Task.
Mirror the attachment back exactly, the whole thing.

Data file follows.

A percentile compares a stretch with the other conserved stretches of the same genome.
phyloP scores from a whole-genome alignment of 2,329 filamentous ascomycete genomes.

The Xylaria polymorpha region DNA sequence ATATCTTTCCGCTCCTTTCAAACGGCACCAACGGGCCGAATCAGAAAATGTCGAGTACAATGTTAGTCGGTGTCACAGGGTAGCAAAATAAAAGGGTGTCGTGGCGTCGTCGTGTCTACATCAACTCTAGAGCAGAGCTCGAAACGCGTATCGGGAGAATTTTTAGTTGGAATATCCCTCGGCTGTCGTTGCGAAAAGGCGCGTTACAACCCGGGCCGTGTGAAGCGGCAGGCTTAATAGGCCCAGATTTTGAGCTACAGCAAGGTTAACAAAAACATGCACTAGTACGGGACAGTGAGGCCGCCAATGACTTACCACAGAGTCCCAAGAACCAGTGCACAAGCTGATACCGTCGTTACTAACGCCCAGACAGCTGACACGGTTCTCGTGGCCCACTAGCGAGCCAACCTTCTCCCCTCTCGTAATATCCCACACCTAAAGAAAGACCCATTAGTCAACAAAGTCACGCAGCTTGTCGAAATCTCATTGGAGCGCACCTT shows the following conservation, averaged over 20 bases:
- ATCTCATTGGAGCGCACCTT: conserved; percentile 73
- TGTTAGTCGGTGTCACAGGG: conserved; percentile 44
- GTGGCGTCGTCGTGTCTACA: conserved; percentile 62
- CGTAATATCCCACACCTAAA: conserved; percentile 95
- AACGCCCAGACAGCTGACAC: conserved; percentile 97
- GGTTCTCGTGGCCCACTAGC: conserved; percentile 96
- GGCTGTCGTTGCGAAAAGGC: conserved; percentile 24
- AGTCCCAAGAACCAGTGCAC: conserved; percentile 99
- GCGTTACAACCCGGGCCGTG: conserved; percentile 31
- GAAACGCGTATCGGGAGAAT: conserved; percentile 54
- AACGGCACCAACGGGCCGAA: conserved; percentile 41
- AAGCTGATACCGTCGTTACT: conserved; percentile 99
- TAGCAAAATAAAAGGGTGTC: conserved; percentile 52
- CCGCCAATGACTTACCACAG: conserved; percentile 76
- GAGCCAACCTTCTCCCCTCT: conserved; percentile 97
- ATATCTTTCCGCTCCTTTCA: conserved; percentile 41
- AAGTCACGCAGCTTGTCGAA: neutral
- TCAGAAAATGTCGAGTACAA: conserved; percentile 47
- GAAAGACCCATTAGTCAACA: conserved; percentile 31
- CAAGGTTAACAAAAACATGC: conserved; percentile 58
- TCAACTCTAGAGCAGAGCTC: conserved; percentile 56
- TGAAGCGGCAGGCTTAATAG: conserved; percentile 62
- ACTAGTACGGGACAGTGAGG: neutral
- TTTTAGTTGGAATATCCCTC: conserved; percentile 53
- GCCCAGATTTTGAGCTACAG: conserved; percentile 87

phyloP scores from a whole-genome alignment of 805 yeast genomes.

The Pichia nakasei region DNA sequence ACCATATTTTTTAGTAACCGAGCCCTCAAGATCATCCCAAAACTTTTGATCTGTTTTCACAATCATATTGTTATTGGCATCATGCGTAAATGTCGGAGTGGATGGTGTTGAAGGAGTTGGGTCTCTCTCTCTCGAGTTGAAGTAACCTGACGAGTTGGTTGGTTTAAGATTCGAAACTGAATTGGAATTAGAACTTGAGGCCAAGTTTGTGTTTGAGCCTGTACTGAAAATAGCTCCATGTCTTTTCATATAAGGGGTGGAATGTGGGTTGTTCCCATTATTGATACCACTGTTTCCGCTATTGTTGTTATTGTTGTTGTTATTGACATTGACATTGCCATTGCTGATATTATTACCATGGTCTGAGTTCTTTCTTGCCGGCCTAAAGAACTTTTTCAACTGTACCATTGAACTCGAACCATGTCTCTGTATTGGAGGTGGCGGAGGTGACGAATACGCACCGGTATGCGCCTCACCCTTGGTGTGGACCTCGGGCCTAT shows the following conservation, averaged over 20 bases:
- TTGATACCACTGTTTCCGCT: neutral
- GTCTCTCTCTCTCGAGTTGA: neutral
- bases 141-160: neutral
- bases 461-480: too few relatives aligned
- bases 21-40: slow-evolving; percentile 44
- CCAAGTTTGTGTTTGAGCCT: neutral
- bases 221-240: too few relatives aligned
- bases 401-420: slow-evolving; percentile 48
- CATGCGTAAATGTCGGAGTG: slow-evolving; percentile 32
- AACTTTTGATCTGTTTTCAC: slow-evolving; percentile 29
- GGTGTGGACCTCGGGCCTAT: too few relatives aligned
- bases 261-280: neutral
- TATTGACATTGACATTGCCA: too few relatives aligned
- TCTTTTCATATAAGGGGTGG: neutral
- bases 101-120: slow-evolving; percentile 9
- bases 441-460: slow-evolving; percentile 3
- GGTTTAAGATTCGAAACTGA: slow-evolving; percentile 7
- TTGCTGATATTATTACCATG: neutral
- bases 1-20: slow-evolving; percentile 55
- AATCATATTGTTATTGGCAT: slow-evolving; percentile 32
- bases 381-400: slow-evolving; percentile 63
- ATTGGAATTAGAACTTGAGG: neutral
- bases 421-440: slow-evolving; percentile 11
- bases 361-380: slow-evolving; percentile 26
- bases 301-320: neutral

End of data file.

A percentile compares a stretch with the other conserved stretches of the same genome.
phyloP scores from a whole-genome alignment of 2,329 filamentous ascomycete genomes.

The Xylaria polymorpha region DNA sequence ATATCTTTCCGCTCCTTTCAAACGGCACCAACGGGCCGAATCAGAAAATGTCGAGTACAATGTTAGTCGGTGTCACAGGGTAGCAAAATAAAAGGGTGTCGTGGCGTCGTCGTGTCTACATCAACTCTAGAGCAGAGCTCGAAACGCGTATCGGGAGAATTTTTAGTTGGAATATCCCTCGGCTGTCGTTGCGAAAAGGCGCGTTACAACCCGGGCCGTGTGAAGCGGCAGGCTTAATAGGCCCAGATTTTGAGCTACAGCAAGGTTAACAAAAACATGCACTAGTACGGGACAGTGAGGCCGCCAATGACTTACCACAGAGTCCCAAGAACCAGTGCACAAGCTGATACCGTCGTTACTAACGCCCAGACAGCTGACACGGTTCTCGTGGCCCACTAGCGAGCCAACCTTCTCCCCTCTCGTAATATCCCACACCTAAAGAAAGACCCATTAGTCAACAAAGTCACGCAGCTTGTCGAAATCTCATTGGAGCGCACCTT shows the following conservation, averaged over 20 bases:
- ATCTCATTGGAGCGCACCTT: conserved; percentile 73
- TGTTAGTCGGTGTCACAGGG: conserved; percentile 44
- GTGGCGTCGTCGTGTCTACA: conserved; percentile 62
- CGTAATATCCCACACCTAAA: conserved; percentile 95
- AACGCCCAGACAGCTGACAC: conserved; percentile 97
- GGTTCTCGTGGCCCACTAGC: conserved; percentile 96
- GGCTGTCGTTGCGAAAAGGC: conserved; percentile 24
- AGTCCCAAGAACCAGTGCAC: conserved; percentile 99
- GCGTTACAACCCGGGCCGTG: conserved; percentile 31
- GAAACGCGTATCGGGAGAAT: conserved; percentile 54
- AACGGCACCAACGGGCCGAA: conserved; percentile 41
- AAGCTGATACCGTCGTTACT: conserved; percentile 99
- TAGCAAAATAAAAGGGTGTC: conserved; percentile 52
- CCGCCAATGACTTACCACAG: conserved; percentile 76
- GAGCCAACCTTCTCCCCTCT: conserved; percentile 97
- ATATCTTTCCGCTCCTTTCA: conserved; percentile 41
- AAGTCACGCAGCTTGTCGAA: neutral
- TCAGAAAATGTCGAGTACAA: conserved; percentile 47
- GAAAGACCCATTAGTCAACA: conserved; percentile 31
- CAAGGTTAACAAAAACATGC: conserved; percentile 58
- TCAACTCTAGAGCAGAGCTC: conserved; percentile 56
- TGAAGCGGCAGGCTTAATAG: conserved; percentile 62
- ACTAGTACGGGACAGTGAGG: neutral
- TTTTAGTTGGAATATCCCTC: conserved; percentile 53
- GCCCAGATTTTGAGCTACAG: conserved; percentile 87

phyloP scores from a whole-genome alignment of 805 yeast genomes.

The Pichia nakasei region DNA sequence ACCATATTTTTTAGTAACCGAGCCCTCAAGATCATCCCAAAACTTTTGATCTGTTTTCACAATCATATTGTTATTGGCATCATGCGTAAATGTCGGAGTGGATGGTGTTGAAGGAGTTGGGTCTCTCTCTCTCGAGTTGAAGTAACCTGACGAGTTGGTTGGTTTAAGATTCGAAACTGAATTGGAATTAGAACTTGAGGCCAAGTTTGTGTTTGAGCCTGTACTGAAAATAGCTCCATGTCTTTTCATATAAGGGGTGGAATGTGGGTTGTTCCCATTATTGATACCACTGTTTCCGCTATTGTTGTTATTGTTGTTGTTATTGACATTGACATTGCCATTGCTGATATTATTACCATGGTCTGAGTTCTTTCTTGCCGGCCTAAAGAACTTTTTCAACTGTACCATTGAACTCGAACCATGTCTCTGTATTGGAGGTGGCGGAGGTGACGAATACGCACCGGTATGCGCCTCACCCTTGGTGTGGACCTCGGGCCTAT shows the following conservation, averaged over 20 bases:
- TTGATACCACTGTTTCCGCT: neutral
- GTCTCTCTCTCTCGAGTTGA: neutral
- bases 141-160: neutral
- bases 461-480: too few relatives aligned
- bases 21-40: slow-evolving; percentile 44
- CCAAGTTTGTGTTTGAGCCT: neutral
- bases 221-240: too few relatives aligned
- bases 401-420: slow-evolving; percentile 48
- CATGCGTAAATGTCGGAGTG: slow-evolving; percentile 32
- AACTTTTGATCTGTTTTCAC: slow-evolving; percentile 29
- GGTGTGGACCTCGGGCCTAT: too few relatives aligned
- bases 261-280: neutral
- TATTGACATTGACATTGCCA: too few relatives aligned
- TCTTTTCATATAAGGGGTGG: neutral
- bases 101-120: slow-evolving; percentile 9
- bases 441-460: slow-evolving; percentile 3
- GGTTTAAGATTCGAAACTGA: slow-evolving; percentile 7
- TTGCTGATATTATTACCATG: neutral
- bases 1-20: slow-evolving; percentile 55
- AATCATATTGTTATTGGCAT: slow-evolving; percentile 32
- bases 381-400: slow-evolving; percentile 63
- ATTGGAATTAGAACTTGAGG: neutral
- bases 421-440: slow-evolving; percentile 11
- bases 361-380: slow-evolving; percentile 26
- bases 301-320: neutral